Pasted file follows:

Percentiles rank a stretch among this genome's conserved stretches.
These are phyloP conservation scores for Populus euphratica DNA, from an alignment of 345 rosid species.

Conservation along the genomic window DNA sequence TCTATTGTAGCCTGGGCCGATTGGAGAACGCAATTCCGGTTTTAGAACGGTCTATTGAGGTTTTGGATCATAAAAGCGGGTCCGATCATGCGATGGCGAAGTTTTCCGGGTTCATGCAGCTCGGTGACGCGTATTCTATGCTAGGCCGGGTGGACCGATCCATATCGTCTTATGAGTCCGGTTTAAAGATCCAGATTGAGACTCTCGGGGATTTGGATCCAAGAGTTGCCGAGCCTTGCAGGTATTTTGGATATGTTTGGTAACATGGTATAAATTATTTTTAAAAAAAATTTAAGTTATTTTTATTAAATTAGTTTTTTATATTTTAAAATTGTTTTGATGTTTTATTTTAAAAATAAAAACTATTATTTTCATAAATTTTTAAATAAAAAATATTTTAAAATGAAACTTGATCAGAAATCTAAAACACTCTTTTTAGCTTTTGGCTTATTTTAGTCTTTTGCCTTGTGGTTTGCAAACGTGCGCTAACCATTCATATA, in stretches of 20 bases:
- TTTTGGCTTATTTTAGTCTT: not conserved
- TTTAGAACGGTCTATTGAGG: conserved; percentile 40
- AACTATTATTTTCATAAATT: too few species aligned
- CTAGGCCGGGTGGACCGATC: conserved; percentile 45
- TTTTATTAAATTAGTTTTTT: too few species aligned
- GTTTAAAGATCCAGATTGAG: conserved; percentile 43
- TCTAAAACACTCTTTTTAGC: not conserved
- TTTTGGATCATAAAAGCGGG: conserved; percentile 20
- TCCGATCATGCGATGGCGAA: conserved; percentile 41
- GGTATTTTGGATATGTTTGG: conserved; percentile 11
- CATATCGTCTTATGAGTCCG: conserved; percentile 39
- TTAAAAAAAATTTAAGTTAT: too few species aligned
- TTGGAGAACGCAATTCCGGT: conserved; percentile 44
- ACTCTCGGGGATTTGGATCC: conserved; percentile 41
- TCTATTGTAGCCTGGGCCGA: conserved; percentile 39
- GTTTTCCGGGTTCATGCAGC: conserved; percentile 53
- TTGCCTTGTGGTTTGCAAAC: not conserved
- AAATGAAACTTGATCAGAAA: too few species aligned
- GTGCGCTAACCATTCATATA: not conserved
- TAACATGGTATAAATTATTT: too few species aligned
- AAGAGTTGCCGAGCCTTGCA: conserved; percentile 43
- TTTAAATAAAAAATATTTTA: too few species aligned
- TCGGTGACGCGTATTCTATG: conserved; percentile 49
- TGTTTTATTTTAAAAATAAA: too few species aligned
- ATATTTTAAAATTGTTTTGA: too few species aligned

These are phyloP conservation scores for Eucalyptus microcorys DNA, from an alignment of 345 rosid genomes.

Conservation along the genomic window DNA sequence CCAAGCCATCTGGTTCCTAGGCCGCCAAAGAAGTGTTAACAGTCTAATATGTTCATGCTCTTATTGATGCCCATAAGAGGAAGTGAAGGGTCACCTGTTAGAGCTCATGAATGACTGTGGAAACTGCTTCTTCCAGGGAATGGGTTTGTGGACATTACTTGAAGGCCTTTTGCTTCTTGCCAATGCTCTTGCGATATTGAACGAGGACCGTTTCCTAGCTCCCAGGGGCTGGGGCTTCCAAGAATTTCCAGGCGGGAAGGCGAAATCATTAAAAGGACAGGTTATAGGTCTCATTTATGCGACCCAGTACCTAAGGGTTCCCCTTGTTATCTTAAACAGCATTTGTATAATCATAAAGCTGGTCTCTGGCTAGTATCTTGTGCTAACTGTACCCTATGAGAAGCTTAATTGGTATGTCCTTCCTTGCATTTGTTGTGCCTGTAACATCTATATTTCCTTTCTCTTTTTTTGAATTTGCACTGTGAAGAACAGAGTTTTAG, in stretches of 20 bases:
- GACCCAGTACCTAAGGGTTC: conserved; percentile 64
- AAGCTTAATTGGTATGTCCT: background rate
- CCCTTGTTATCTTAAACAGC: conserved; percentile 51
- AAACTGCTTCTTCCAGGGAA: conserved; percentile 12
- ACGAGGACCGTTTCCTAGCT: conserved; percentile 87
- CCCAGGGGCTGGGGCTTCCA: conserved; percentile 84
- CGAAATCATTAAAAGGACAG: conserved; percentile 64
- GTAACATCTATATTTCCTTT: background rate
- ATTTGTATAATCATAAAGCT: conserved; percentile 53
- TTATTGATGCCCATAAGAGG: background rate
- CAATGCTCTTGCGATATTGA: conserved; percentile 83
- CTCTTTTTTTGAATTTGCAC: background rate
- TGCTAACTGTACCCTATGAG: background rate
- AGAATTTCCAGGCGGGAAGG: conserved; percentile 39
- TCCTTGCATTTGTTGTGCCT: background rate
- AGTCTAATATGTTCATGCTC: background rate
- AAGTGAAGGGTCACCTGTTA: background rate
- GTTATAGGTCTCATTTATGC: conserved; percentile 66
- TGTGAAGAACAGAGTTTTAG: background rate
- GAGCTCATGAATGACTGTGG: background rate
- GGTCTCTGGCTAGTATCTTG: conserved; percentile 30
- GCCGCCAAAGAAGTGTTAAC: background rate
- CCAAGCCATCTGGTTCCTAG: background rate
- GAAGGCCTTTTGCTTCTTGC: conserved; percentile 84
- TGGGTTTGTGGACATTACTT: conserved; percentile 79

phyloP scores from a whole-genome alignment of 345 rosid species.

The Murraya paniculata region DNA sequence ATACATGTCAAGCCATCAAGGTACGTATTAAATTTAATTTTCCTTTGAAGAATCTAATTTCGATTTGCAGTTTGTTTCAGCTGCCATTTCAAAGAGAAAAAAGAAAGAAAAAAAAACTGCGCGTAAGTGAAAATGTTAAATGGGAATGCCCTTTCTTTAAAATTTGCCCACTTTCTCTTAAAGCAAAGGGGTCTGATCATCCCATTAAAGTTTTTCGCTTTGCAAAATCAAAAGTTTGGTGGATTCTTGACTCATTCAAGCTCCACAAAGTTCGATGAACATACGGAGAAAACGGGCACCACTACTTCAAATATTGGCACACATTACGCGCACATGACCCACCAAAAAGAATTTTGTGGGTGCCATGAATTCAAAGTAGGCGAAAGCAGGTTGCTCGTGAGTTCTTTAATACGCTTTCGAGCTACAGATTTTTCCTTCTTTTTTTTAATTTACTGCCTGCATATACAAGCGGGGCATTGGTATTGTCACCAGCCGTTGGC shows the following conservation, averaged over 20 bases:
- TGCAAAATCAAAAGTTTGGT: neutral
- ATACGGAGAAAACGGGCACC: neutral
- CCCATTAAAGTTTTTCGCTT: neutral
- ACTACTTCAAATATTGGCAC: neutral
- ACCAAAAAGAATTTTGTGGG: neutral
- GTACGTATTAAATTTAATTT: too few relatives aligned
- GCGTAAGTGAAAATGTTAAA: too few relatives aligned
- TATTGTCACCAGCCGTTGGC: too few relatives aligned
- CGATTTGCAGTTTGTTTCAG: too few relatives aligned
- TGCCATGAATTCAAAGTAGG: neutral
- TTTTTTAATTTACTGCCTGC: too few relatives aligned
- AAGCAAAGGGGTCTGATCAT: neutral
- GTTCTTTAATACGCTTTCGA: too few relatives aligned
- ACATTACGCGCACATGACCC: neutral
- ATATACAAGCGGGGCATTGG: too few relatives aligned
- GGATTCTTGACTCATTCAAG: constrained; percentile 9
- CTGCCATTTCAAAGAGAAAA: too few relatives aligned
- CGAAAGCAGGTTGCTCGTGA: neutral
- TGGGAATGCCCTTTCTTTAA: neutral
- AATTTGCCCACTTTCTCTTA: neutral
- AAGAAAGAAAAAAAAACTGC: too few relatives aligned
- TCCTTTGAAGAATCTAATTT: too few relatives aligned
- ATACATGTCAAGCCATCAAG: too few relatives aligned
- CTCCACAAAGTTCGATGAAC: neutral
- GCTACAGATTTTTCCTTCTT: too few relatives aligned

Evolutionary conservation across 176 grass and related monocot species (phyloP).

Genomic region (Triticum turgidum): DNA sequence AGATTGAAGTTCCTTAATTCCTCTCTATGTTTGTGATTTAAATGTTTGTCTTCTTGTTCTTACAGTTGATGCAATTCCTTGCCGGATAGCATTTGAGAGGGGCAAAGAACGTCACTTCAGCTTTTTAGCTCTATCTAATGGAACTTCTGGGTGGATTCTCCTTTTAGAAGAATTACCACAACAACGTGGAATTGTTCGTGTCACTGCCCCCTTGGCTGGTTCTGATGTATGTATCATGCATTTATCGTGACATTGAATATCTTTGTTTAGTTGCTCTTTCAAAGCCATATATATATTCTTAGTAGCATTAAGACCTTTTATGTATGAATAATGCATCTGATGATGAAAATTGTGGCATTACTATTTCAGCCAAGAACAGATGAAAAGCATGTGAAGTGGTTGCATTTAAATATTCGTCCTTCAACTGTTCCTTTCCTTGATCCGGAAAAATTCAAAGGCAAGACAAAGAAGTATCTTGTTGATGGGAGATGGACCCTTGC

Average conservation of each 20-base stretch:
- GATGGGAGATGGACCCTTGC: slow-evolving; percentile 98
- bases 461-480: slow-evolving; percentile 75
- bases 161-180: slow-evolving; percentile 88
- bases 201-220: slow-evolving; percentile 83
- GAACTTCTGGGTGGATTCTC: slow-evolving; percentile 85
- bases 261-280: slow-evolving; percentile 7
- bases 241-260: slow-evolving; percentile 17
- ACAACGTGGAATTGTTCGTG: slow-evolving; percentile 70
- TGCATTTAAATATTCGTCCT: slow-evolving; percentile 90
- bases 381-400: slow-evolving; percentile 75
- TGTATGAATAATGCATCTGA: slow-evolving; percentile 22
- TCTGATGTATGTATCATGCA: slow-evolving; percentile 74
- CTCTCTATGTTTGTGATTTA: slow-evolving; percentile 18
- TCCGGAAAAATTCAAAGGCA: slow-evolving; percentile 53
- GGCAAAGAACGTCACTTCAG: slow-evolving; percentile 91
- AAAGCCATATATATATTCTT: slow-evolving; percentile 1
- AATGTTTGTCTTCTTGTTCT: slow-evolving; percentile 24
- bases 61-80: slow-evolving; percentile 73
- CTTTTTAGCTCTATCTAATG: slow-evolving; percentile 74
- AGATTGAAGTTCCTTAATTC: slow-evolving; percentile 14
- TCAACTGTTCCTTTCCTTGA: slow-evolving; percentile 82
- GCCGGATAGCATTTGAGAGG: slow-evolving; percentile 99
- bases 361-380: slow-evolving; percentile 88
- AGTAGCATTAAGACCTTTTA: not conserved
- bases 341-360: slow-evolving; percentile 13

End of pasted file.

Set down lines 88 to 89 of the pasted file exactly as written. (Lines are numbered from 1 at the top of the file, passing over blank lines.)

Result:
- bases 161-180: slow-evolving; percentile 88
- bases 201-220: slow-evolving; percentile 83